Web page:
I had planned on writing a review for each episode of Daredevil as I went along, but the Netflix model of viewing was problematic. Not until the last few episodes did I actually binge-watch, but there was still the problem that I watched multiple episodes, sometimes at odd times. (4.16 am, now there is an odd time).

As a result, I’d find episodes blurring and subplots vanishing. Suffice to say, the show was excellent and even the weaker episodes were all good. In fact, my only real issues were with the dodgy angles and cheesy shots of Daredevil in the last episode, but I suppose that kind of thing happens when you hand over the directing duties to the less-experienced show-runner/head writer. He wrote it, so he can screw it up if he wants!

My wife, Beth, has recently been diagnosed with Adult ADHD (check out her blog on the topic here. Yay! Nepotism!) As a result of her medication, she decided to join me in watching the show – as previously serialized drama, especially a comic-based one, was not necessarily her cup of tea.

Watching it together, one Daredevil fan and one newbie, made certain things clear. First, there is a lot more to this show than superhero punching action. Karen Page is a character I missed in the comics, though I know enough to see that she has been altered the most in her transition from page to screen. I liked her in the show but I was there largely for the Daredevil v. ninja action, if I’m honest. So it was nice to see the show from another angle, when Beth talked about how she saw the show as being Karen Page’s story. It was all about Karen v. corporate crime with Matt Murdock’s vigilante nightlife as the secondary story. It was cool to look at the show from this angle, especially as the main criticism about the show has been the under-use of its female characters. Hopefully Season Two will fix this, with Karen and maybe Elektra.

The main thing about watching the show with Beth was that she had a lot of questions about comic books. Questions with answers I suppose I take for granted after 20 years of comic book reading. The obvious questions – is it based on a particular comic? Or is it an amalgamation of several stories? Or is it entirely new material?

The answer is all of the above. If you’ve not read any Daredevil and want to check out the source material for the show it’s probably best to start with the main inspiration, Frank Miller’s The Man Without Fear mini-series, but bits and bobs are taken from other comics. As for the original stuff, Fisk’s righthand man, Wesley, is, to the best of my knowledge, new to the TV series.

When we started discussing Daredevil (and the rest of Marvel’s) 50 years of backstory, things got messy. Beth thought that most major runs were independent of each other. Nope. 50 messy years of continuous history. This is unlike DC comics who periodically reboot all their books.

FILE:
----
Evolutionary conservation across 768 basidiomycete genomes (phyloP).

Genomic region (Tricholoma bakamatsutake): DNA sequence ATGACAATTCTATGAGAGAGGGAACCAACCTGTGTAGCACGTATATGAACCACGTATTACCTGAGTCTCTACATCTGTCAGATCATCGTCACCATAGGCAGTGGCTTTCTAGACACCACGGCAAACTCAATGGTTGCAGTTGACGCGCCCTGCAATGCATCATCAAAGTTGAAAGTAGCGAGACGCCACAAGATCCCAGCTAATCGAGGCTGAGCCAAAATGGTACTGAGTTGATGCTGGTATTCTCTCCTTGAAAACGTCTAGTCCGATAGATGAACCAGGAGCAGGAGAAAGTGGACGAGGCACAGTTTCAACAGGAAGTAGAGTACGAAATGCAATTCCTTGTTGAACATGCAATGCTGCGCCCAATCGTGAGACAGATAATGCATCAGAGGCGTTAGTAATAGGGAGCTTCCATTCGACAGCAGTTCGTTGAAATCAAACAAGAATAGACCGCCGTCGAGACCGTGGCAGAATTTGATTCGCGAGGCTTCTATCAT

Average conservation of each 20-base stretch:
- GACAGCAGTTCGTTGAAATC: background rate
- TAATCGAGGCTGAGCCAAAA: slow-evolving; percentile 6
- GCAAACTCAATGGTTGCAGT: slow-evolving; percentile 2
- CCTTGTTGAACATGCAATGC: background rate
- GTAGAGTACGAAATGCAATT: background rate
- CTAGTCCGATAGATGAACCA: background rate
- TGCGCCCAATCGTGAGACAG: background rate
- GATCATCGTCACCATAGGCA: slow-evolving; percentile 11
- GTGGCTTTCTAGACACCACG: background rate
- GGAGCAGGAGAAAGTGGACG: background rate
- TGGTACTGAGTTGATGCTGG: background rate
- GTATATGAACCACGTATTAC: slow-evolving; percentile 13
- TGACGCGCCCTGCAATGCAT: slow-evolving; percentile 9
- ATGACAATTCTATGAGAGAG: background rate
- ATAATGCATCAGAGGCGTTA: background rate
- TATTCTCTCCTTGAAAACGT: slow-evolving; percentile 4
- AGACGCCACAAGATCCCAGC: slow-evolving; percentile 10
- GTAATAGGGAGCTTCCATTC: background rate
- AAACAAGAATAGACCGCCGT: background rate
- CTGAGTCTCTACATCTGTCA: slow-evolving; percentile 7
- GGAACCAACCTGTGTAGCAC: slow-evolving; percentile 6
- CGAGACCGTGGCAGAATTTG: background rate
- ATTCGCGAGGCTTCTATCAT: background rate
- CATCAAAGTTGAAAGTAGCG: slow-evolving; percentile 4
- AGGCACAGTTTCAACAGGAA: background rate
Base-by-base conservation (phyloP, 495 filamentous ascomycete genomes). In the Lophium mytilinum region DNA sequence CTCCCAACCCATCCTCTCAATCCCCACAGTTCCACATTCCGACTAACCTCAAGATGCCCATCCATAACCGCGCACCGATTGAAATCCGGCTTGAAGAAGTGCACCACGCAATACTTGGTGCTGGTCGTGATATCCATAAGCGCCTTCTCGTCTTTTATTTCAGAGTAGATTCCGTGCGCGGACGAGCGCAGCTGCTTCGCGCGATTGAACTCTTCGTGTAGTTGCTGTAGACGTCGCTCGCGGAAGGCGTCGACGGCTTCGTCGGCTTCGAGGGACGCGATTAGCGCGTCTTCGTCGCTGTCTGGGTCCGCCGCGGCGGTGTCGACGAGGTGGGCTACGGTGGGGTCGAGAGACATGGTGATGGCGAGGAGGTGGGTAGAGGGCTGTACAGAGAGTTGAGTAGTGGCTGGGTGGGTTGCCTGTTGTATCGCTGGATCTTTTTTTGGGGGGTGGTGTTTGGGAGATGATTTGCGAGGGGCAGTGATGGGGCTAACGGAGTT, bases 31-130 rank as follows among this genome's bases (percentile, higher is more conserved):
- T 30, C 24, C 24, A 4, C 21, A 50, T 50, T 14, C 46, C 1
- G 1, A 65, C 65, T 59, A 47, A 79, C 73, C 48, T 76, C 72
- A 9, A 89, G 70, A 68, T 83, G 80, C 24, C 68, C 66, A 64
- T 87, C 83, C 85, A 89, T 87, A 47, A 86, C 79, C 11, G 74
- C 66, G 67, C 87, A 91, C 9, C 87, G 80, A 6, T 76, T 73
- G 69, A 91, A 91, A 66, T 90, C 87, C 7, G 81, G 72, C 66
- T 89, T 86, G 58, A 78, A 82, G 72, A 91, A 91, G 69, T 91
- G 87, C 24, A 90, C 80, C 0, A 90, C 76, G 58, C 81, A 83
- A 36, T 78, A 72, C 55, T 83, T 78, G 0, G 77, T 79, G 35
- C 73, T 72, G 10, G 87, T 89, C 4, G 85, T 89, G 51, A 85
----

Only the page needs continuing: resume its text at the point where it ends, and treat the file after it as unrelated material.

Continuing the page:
So Daredevil has been around for 50 years, had all these adventures, and they all count? Yup, even the story were Matt pretended to be his own, non-blind twin, Mike… So obviously things aren’t in real time! So how much time has passed? Well, um. Good question. For some characters, time has barely moved in 50 years. For others, there has been some ageing, probably most noticeable with Peter Parker and the X-men’s Kitty Pride, both of whom started off as high school kids and are now fully grown adults. Then there’s the Punisher. Introduced back in the day as a Vietnam vet, he has remained a Vietnam vet. This is worth noting, as usually when real-world events are incorporated into a character’s history, they tend to be updated, or retconned. So Tony Stark, AKA Ironman, in his earliest appearances was an arms dealer selling weapons in Vietnam or Korea, but in more recent comics this has been updated to Iraq or Afghanistan. (And will probably be updated 10 years from now, to whichever war we’re fighting then!)

So the Punisher was, and remains to this day, a Vietnam vet and, as a result, has aged in something resembling real time. To sum up, continuity is a mess. (Something that is now continuing into the films. Avengers 2 is not a sequel to the Avengers but instead a sequel to Ironman 3, Captain America 2 and Thor 2, meaning that if you have not seen pretty much all of Marvel’s output you’re gonna be lost! I hate crossovers in comics and I hope the same does not happen with the films. I’m also looking at you, Batman V. Superman.) Thankfully, Daredevil is its own thing, acknowledging the expanding Marvel Universe, but not really bothering it.

To summarise, comic book continuity is a complete mess, but that’s okay. Comic book fan or not,there is a good chance you’ll love Daredevil, cause it’s ace. Also worth noting, for anyone who hopes to convert a friend or partner to comics, Daredevil may be the show that helps. Beth decided to check out some Daredevil comics after watching. Digitally, but nobody’s perfect.



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